« Back to Home Page

How Balanced Are CSR Reports?

ISOS Group
ISOS Group | Tuesday May 18th, 2010 | 3 Comments

By Nancy Mancilla & Alexandru Georgescu of ISOS Group

As GRI’s Certified Training Partners in the U.S., we have become connoisseurs of fine reporting and somewhat critical of lavish attempts to build credibility by what we feel is blatant greenwashing. Through all the reports we have read, we have rarely found that

» all the basic components for a quality CSR report were easily identifiable, nor that
» all social, economic and environmental activities were presented in a balanced manner.

The above issues pose a number of questions regarding the validity of reporting processes. Hence the two-pronged approach we administer at the end of all of our GRI Certified Sustainability Reporting events. Our assessment has been designed to identify GRI’s content and quality principles through what is communicated in the report, and secondly to match actions with an integrated list of sustainability criterion summarized from a number of scorecards, indexes and standards. As with all score sheet methodologies, reviewers assign a certain number of points to each criterion with the possibility of achieving an accumulated score of 100 from all three categories: Economic, Society & Human Rights, and the Environment.

For the last year, our trainees have rinsed Disney, Qualcomm, Safeway, Target, Cisco, Levi Strauss, GAP, HP and Symantec’s 2008 reports through the assessment cycle to determine which reports came out clean and which appeared to have been spun through the public relations department. The purpose of using GRI’s principles as a reference point for assessing GRI and non-GRI based reports is to see just how comprehensive the G3 is and how limited other reporting frameworks can be. However, since we appreciate all these companies’ initiatives towards developing voluntary reports, GRI based or not, we’ve decided to report our findings related to the second part of our assessment- the “Sustainable Action” Balance Sheet.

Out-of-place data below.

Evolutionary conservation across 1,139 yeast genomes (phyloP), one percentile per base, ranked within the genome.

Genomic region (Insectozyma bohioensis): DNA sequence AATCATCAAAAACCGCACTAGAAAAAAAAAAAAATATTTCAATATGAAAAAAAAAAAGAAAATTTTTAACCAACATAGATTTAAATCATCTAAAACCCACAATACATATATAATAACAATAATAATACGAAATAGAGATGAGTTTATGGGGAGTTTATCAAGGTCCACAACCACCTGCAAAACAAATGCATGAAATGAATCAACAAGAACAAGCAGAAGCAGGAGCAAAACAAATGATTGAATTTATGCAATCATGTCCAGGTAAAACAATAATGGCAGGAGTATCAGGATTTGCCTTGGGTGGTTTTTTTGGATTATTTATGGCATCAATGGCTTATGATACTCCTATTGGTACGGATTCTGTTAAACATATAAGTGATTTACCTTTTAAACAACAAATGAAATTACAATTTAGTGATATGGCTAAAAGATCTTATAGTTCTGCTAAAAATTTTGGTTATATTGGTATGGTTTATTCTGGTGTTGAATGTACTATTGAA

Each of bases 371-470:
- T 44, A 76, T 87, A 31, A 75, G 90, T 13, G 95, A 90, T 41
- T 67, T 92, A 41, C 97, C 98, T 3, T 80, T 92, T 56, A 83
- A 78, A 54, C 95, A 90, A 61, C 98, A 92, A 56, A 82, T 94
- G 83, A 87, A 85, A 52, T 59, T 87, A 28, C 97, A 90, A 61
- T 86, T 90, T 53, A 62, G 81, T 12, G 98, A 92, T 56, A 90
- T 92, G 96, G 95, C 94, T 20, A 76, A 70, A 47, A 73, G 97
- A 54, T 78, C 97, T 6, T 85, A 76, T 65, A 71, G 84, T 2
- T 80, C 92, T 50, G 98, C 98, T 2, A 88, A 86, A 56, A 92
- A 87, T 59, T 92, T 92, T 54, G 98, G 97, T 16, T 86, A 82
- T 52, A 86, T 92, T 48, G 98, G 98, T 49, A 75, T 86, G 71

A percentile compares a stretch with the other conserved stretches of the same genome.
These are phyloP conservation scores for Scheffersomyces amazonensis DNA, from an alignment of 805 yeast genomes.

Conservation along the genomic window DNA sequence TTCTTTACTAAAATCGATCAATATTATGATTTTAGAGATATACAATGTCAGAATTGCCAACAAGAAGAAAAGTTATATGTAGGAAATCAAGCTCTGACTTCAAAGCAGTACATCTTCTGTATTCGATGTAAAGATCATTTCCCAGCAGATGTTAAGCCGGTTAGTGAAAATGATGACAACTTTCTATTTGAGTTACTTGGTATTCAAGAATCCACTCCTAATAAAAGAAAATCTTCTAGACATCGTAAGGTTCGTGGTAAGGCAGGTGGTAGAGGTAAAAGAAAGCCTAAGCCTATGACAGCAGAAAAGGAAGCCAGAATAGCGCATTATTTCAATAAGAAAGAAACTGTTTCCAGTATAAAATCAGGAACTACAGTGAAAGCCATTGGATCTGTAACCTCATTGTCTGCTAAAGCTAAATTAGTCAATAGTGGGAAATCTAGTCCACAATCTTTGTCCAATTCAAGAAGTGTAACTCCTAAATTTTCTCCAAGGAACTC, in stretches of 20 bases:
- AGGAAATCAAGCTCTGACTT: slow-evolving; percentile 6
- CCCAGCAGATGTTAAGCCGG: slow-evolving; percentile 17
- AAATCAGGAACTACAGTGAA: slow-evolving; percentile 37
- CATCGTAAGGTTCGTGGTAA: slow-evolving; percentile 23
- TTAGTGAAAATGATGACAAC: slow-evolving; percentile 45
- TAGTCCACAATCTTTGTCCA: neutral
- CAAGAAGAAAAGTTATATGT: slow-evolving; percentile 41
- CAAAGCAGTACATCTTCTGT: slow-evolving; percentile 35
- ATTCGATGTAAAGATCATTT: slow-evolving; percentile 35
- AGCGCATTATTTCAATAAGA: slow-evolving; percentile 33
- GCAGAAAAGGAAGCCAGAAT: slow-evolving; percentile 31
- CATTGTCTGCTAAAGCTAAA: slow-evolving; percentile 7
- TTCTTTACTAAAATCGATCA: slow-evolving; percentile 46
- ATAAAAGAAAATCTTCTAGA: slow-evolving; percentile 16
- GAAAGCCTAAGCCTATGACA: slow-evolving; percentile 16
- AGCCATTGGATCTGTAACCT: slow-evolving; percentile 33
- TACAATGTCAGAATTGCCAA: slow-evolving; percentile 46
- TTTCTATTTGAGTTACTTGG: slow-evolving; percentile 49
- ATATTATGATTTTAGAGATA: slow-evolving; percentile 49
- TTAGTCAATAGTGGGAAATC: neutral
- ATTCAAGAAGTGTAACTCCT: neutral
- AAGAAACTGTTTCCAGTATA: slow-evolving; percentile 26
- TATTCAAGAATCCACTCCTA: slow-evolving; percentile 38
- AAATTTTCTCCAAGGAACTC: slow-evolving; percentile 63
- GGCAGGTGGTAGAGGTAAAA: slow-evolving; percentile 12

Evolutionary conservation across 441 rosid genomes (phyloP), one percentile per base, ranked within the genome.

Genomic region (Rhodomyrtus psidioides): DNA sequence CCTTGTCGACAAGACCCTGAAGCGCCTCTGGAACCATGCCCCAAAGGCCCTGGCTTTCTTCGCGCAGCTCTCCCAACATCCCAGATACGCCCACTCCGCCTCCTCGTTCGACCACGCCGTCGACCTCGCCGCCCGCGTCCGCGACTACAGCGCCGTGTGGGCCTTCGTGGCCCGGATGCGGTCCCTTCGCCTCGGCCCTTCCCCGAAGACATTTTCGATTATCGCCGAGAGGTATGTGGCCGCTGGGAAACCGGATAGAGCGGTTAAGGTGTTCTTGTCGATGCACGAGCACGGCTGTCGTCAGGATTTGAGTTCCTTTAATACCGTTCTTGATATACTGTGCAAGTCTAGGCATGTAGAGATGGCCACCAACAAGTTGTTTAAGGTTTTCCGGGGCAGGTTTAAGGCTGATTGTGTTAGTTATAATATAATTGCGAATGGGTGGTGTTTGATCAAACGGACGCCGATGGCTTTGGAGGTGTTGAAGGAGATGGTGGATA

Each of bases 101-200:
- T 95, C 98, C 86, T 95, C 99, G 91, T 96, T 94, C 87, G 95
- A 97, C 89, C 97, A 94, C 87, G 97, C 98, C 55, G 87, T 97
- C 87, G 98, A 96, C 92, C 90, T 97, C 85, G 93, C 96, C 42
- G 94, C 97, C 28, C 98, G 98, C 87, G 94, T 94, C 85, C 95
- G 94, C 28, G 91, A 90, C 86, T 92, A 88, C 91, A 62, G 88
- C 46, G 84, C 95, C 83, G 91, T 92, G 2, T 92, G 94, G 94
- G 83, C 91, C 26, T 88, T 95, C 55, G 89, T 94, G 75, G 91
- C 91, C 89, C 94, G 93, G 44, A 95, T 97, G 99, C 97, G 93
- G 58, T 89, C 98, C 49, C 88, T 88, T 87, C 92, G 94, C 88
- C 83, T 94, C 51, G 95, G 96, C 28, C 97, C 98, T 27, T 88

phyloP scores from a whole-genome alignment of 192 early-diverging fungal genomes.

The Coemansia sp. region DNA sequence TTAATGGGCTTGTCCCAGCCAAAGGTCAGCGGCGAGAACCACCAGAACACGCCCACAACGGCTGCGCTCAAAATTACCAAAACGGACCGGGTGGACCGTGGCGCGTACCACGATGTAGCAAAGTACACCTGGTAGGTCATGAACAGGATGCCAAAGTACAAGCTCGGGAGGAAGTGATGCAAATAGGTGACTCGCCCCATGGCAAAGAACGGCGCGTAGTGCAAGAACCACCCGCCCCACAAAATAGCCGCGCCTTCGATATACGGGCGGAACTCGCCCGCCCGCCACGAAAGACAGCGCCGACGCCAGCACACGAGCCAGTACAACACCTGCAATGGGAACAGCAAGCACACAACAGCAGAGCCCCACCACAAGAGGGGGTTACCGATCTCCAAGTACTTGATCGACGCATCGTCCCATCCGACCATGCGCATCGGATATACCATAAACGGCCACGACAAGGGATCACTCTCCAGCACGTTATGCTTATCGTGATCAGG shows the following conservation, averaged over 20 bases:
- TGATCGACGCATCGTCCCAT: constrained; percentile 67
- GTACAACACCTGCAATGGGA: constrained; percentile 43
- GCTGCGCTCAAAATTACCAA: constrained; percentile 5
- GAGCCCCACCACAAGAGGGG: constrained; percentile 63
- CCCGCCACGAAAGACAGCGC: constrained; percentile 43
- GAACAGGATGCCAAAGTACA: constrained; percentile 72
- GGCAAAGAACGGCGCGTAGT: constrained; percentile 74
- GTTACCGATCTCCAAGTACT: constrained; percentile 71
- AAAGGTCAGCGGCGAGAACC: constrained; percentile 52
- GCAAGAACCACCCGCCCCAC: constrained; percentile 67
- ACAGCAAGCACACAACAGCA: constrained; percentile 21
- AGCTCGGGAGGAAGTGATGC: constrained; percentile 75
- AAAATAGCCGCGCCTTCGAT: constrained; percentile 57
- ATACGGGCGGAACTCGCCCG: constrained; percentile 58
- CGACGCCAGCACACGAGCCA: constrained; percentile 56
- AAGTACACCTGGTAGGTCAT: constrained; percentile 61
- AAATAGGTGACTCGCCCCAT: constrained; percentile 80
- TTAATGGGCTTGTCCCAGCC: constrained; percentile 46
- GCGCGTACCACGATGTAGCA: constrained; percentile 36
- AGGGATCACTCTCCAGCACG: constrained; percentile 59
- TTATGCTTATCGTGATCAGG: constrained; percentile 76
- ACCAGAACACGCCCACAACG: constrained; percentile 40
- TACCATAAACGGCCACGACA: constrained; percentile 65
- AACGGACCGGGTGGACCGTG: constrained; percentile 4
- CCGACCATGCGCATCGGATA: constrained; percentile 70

We found that Cisco and Qualcomm scored the best overall, while GAP and Symantec achieved poorer results than others considered. Cisco obtained full points in both the economic and environmental arenas and suffered a bit under the social category with regards to investment policies, customer-oriented systems, collective labor and employee information, as well as training plans. For the most part, both GAP and Symantec executed a credible approach, but failed to include enough actionable items to support any one area. Granted, it is up to the company to determine what its priority areas are, but our check list includes basic policy-backed actions that most companies in the U.S. should already have in place, such as collective labor contracts, investment policies, environmental risk management plans and philanthropic activities. It is more than likely that the companies assessed in our activity do have programs in place to address our criteria; however these areas have been left void from their beautifully written reports.

On average, GRI reporters tend to do much better than non-GRI reporters. Our assumption is that the GRI G3 really does operate as a framework, by providing a systematic approach to selecting certain indicators covering all the three dimensions of sustainability.